Closing New Zealand: an economy measure

New Zealand is to close two days a week as an economy measure, the Prime Minister has announced.

"Most people don't do anything useful at work on at least two days a week now so the government has decided that we might as well make it official. Cabinet this morning has agreed that shutting down altogether for two days out of seven just makes a lot of sense."

The Prime Minister admitted that he had got the idea from former Prime Minister Jim Bolger's bold plan to reduce household postal deliveries to every second day and also to cut out Saturday deliveries.

This was in response to falling letter volumes. Many houses don't get more than one letter a week, some none at all for weeks at a time, Mr Bolger has said.

The current Prime Minister Mr Locke said that he was personally ambitious for a five day week with two days total shutdown. The shutdown will include all shops, schools, offices, universities and airports.  Swimming pools, theatres, bars, cafes, restaurants, sports grounds, along with radio and TV stations, will all be closed.

"Nothing will happen. Nothing will move. Everything will be still. Think of the carbon emissions that will be saved, Green party co leader Russ Planet-agent said.

"We propose to transform this country from one where people work long hours for not much money into one where people have the maximum amount of leisure of any country on earth," the Minister of Recreation, Doing Nothing and Looking Good said.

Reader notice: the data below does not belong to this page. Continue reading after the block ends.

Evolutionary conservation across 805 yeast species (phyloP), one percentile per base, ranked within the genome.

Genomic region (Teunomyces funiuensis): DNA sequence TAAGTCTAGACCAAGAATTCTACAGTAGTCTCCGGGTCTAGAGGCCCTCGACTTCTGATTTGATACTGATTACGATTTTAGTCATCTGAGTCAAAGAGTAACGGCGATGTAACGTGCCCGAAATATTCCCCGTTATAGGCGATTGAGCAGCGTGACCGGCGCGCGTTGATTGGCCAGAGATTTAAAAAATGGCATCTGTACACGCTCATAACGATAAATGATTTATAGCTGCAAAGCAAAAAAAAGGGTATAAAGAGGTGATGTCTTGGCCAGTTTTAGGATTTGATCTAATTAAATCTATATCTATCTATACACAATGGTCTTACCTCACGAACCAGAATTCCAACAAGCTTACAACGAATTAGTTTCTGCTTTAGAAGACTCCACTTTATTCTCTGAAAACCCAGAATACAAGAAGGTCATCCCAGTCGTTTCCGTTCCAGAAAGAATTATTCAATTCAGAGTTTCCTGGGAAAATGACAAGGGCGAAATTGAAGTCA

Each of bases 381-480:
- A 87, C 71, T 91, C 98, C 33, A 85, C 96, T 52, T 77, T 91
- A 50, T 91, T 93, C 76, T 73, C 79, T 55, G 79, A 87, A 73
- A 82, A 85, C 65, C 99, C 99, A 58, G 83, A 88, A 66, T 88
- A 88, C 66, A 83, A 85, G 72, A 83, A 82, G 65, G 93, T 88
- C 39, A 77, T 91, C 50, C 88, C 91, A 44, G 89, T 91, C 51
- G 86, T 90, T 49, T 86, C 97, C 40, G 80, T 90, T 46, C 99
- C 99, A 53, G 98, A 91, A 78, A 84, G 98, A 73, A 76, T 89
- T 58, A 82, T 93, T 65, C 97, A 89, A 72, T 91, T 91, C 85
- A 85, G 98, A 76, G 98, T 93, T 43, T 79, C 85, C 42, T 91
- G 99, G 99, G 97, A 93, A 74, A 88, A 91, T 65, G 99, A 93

An economist with the Council of Trade Unions Will Rosygarden said there were significant issues of workers' rights involved which the CTU would want to discuss urgently with the government. "We don't want anyone interfering with Kiwis' leisure time, so the two days of closure would have to be two of the days between Monday and Friday."

Absenteeism is already at its highest on Mondays and Fridays, "so we can't have workers deprived of even more of their paid working time. Closures will have to take place on Tuesday, Wednesdays and Thursdays," he said.

Business New Zealand spokesman Phil  Oh Oh Oh said the plan fulfilled a long term objective of employers to cut wages and benefits. He agreed that paying staff for only three days work in a week would help turn New Zealand into a third world paradise.

"Now if only the government could be persuaded to go a step further and throw open the gates to unlimited immigration and abolish minimum wage rates, we could have a third world industrial economy that would rival those of Bangladesh and Malawi."

Airlines reported a flood of inquiries about flights to Australia and other countries as honest, decent, hardworking Kiwis and their families began a mass exodus to sunny counties where services like mail deliveries were maintained, electricity was cheaper, finance companies were honest, doctors were plentiful, teachers actually taught kids, and where hard work, thrift and enterprise were rewarded.